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How to Defend Litigation from an Old Business Claim

WEINER LAWInsightsBusiness Litigation DefenseHow to Defend Litigation from an Old Business Claim
Client Update: COVID-19 Information

Business Litigation Defense Thursday, April 2, 2020

One byproduct of the current economic environment may be the revisiting of old business claims. If the claim against you seems old, you will want to consider the New Jersey defense of the statute of limitations. Under New Jersey law, a plaintiff must file its lawsuit within a certain period of time.

The plaintiff must file the complaint timely in order to ward off a defendant escaping liability based on the technicality of the bar provided by the applicable statute of limitations. The plaintiff can file a suit against you that is past the statute of limitations, but upon proper motion, the court will dismiss it.

In order to benefit from a statute of limitations to get a case against you dismissed by the court, you may need to ensure it is an affirmatively pled defense in your Answer to the plaintiff’s complaint. You can then potentially use it later to get the complaint dismissed.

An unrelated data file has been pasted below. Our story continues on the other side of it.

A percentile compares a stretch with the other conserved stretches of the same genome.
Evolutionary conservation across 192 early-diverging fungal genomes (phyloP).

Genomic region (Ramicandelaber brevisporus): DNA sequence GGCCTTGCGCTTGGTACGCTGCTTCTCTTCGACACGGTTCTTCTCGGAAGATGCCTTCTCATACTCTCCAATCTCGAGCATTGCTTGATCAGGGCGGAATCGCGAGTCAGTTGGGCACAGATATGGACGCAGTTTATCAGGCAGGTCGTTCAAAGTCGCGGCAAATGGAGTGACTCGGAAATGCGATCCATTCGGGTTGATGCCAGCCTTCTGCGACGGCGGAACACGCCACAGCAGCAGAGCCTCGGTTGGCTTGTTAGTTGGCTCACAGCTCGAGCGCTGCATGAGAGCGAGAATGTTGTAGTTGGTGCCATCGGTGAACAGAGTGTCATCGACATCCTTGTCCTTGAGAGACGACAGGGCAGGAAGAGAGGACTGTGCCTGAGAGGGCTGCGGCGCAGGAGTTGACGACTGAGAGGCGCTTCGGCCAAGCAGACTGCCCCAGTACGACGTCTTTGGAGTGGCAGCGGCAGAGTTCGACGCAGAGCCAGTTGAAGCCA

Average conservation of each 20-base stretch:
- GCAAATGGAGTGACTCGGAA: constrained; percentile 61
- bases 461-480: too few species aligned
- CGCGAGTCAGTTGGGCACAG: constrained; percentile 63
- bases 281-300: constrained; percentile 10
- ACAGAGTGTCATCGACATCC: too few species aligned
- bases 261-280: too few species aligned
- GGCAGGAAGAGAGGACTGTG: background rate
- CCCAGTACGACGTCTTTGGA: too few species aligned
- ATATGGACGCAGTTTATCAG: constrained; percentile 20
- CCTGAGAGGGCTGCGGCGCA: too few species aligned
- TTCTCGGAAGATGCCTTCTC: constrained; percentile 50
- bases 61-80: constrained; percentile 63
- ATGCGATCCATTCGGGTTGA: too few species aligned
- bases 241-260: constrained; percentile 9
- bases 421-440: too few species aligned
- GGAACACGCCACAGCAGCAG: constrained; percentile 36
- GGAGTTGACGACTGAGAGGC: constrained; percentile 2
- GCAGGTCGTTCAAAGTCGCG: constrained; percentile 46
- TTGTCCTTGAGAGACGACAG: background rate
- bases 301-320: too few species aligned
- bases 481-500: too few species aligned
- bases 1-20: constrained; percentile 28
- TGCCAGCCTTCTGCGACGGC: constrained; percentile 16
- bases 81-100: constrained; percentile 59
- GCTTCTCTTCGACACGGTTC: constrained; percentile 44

Time limit depends on type of legal action

New Jersey’s Revised Statutes lay out all of the differing limitations periods that apply to various types of claims. With some exceptions, the limitations period provided by New Jersey statutes include the following:

  • Two years: personal injury to an adult plaintiff, wrongful death and product liability
  • Six years: breach of contract
  • One year: libel or slander

Medical malpractice limitations period more complicated

Medical malpractice implicates some more complicated rules. An adult must file a claim within two years of when he or she should have learned that there was a committed malpractice. However, if the plaintiff is a child, the statute of limitations for medical malpractice run until two years after the child turns 18 years of age.

If an allegation is related to a child’s birth and the child was born before July of 2004, the period runs until two years after the child’s 18 birthday but if the child was born after July, 2004, the time period expires on the child’s 13 birthday.

Note that the time periods are not as defining as they may seem. A detailed review of applicable exceptions, extensions and the point at which the time starts to run, is necessary and may not be determinable at a time when you must answer a complaint. As such, it may be best to include your defense, just in case.